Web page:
Chryseobacterium indologenes (C.indologenes) presence in soil, water, plants and can be detected in water systems, tap wetter and wet surfaces in the hospital environment because of its vitality in the chlorinated waters. C.indologenes is not involved in the human flora and rarely isolated as infectious agent. A 80 years old female patient, with known hypertension, who applied to hospital with complaint of nausea and vomiting was diagnosed as prerenal acute renal failure according to clinical and laboratory findings (TA: 75/ 50mmHg, urea: 85,06mg/dl, creatinine: 10.4mg/dl, pH: 7.22mmol/L, HC03: 16.3mmol/L, Na: 129mg/dl, K: 4.3mg/dl, Cl 93.1mg/dl,). Hemodialysis catheter was inserted due to hemodialysis requirement. It was seen that following hydration therapy, creatinine levels decreased. On the fifth day of hospitalization, the patient's fever was increased (38.5 °C) and the CRP value was 82.14mg/L. After the blood culture samples were taken, ceftriaxone and clindamycin were used as empirical treatment. The isolate was identified from blood samples as C. indologenes with both conventional methods (Gram strain, oxidase, indole, lactose, citrate, urease) and Microscan (Beckman Coulter, USA) automated system. Antibiotic susceptibilities were determined by both disk diffussion method and Microscan (Beckman Coulter, USA) automated system too. The isolate was found to be susceptible to ciprofloxacin, levofloxacin, piperacillin tazobactam, trimethoprim-sulfamethoxazole and resistant to cefotaxime, gentamicin, amikacin, tobramycin, ceftazidime, aztreonam, imipenem, meropenem, tetracycline, chloramphenicol. On the third day of antibiotic therapy, CRP (21.03 mg/L) started to decrease. During the follow- up, renal function was improved and fever control was provided. The patient was discharged on the 11th day after the treatment with clindamycin and ciprofloxacin. As a result, it should be noted, C.indologenes can be found in the hospital environment, may cause infections with intravenous catheter applications. So avoided unnecessary applications and infection control measures should be taken in this regard.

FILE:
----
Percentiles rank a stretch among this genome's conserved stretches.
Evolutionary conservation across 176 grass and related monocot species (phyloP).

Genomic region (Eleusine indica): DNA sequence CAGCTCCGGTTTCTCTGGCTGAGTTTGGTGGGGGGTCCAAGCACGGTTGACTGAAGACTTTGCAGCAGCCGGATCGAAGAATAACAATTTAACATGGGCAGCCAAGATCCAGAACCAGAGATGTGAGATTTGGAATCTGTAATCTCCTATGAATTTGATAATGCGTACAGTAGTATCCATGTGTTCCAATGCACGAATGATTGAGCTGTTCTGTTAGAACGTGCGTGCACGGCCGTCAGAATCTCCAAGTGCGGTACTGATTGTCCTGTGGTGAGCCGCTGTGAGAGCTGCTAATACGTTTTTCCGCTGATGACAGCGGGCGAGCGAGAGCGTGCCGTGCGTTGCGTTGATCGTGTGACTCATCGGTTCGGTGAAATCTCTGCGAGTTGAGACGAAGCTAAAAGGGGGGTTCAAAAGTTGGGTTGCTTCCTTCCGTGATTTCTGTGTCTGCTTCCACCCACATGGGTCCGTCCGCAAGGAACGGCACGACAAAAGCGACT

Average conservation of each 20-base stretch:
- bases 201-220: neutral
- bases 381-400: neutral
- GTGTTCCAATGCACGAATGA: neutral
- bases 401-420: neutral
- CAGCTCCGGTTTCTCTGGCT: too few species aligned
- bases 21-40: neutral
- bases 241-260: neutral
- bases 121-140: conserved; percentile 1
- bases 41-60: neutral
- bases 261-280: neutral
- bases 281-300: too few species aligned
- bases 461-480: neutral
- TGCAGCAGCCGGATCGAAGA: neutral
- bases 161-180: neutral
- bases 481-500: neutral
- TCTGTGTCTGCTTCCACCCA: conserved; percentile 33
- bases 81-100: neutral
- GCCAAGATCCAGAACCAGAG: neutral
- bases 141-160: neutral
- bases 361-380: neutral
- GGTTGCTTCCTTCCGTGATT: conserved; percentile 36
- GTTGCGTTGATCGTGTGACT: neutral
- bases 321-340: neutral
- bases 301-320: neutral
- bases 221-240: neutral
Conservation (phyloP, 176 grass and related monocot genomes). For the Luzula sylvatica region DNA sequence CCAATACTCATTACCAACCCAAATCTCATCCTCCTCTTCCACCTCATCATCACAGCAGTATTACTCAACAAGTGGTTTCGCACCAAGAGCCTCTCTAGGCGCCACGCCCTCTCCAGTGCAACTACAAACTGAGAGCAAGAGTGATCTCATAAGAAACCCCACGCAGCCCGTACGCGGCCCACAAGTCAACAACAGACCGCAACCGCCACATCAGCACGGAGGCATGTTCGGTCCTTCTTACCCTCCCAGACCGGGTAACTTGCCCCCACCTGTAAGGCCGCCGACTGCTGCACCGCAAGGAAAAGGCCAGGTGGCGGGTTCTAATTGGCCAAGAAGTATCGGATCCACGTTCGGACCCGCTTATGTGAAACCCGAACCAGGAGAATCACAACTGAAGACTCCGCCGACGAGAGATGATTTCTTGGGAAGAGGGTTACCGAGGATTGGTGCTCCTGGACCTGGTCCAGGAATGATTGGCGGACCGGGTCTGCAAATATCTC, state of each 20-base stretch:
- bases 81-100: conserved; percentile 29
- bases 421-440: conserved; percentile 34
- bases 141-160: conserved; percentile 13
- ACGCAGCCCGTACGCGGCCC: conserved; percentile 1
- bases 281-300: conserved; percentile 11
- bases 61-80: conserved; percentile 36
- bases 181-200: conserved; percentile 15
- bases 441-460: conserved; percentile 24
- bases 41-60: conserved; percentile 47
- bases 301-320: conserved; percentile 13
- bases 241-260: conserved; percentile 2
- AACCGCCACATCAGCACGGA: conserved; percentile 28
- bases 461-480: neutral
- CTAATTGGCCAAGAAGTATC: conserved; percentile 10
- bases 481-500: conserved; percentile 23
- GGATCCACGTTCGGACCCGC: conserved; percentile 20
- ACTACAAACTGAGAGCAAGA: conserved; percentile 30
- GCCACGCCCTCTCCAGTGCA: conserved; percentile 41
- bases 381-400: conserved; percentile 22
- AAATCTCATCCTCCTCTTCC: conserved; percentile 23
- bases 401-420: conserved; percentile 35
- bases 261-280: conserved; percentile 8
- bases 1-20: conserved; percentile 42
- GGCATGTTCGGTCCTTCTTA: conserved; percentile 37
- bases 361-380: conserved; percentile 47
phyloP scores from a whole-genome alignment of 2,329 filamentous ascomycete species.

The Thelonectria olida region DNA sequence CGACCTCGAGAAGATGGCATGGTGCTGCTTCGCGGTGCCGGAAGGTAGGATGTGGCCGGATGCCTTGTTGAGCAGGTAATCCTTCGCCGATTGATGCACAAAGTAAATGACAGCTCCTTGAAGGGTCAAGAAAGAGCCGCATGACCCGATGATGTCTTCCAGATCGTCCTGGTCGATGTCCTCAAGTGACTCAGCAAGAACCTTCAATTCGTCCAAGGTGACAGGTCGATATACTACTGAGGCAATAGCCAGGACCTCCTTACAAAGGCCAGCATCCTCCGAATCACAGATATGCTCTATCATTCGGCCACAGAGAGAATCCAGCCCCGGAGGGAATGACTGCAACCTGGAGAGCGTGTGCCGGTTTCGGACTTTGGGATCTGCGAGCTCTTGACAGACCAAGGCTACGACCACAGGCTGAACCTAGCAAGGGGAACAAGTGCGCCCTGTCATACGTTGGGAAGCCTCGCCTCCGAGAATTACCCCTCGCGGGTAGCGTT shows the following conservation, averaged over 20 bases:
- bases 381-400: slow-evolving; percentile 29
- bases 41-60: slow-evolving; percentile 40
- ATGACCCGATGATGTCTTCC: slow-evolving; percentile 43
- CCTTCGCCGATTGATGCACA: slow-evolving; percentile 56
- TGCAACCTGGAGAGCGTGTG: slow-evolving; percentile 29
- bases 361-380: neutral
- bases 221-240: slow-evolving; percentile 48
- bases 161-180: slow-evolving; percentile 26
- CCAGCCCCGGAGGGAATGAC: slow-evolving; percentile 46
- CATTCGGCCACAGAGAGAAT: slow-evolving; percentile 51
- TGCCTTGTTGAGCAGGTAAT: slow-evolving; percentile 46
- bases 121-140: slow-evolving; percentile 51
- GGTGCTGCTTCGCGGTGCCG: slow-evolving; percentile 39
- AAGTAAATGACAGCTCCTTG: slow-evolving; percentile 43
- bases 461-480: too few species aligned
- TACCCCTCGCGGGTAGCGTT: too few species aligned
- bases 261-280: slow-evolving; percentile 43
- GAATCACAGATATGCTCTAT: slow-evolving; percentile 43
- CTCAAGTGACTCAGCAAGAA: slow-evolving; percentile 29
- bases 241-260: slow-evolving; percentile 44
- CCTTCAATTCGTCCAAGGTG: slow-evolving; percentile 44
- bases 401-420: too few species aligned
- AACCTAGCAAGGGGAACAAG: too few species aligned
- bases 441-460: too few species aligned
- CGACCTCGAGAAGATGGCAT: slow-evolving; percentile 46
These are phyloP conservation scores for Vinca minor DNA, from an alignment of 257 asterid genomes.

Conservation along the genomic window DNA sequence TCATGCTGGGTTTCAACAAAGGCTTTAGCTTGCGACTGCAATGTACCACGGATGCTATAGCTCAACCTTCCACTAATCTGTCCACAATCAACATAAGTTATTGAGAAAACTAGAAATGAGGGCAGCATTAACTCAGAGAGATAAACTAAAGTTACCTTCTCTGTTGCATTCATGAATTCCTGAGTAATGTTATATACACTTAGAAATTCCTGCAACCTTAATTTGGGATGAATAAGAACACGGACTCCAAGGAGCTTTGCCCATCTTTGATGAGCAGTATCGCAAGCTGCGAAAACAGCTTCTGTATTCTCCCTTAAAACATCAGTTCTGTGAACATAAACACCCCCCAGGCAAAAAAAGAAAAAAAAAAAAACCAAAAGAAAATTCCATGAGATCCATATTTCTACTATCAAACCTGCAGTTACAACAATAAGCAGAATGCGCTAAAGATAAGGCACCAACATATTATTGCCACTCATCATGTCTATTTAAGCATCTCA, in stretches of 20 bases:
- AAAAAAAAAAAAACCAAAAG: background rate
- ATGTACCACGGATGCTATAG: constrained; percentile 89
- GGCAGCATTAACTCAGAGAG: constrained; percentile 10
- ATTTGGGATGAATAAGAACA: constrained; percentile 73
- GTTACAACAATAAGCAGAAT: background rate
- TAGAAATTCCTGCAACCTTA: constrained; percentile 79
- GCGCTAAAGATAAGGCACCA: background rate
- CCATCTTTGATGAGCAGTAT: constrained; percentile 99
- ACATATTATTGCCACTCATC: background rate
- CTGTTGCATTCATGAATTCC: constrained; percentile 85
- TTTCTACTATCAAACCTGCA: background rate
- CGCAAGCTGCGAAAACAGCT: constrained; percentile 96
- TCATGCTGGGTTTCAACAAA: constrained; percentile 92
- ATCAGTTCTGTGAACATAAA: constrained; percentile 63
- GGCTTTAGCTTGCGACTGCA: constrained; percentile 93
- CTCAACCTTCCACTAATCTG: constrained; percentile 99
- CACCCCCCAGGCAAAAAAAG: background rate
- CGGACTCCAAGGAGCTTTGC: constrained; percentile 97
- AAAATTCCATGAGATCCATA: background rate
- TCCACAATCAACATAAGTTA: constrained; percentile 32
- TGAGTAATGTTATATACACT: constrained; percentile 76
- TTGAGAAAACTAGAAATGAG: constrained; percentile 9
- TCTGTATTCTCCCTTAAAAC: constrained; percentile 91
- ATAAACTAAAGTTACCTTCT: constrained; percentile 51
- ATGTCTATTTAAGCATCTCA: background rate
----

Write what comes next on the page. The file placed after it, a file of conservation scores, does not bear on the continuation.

Keywords: Chryseobacterium Indologenes; Catheter Associated Blood Stream Infection; Hemodialysis Catheter; Hospital Control Measures.
Chryseobacterium indologenes (C.indologenes) formerly Flavobacterium indologenes is not generally known as infectious agents and are rarely isolated in human infection . C.indologenes is found primarily in soil and water. The organism can survive in chlorinated water supplies, frequently colonizing taps and be reservoirs for infections in the hospital. Colonization of patients through contaminated medical devices involving solutions such as respirators, intubation tubes, the intravenous catheter . Previous studies have reported that C.indologenes can cause pneumonia, sepsis, and tracheobronchitis. C.indologenes is the primarily opportunistic pathogen in newborns and immunocompromised patients [3-6]. This report presents the case of a non-immunosuppressive patient developed C. indologenes related catheter-associated bloodstream infection, following acute renal failure treatment.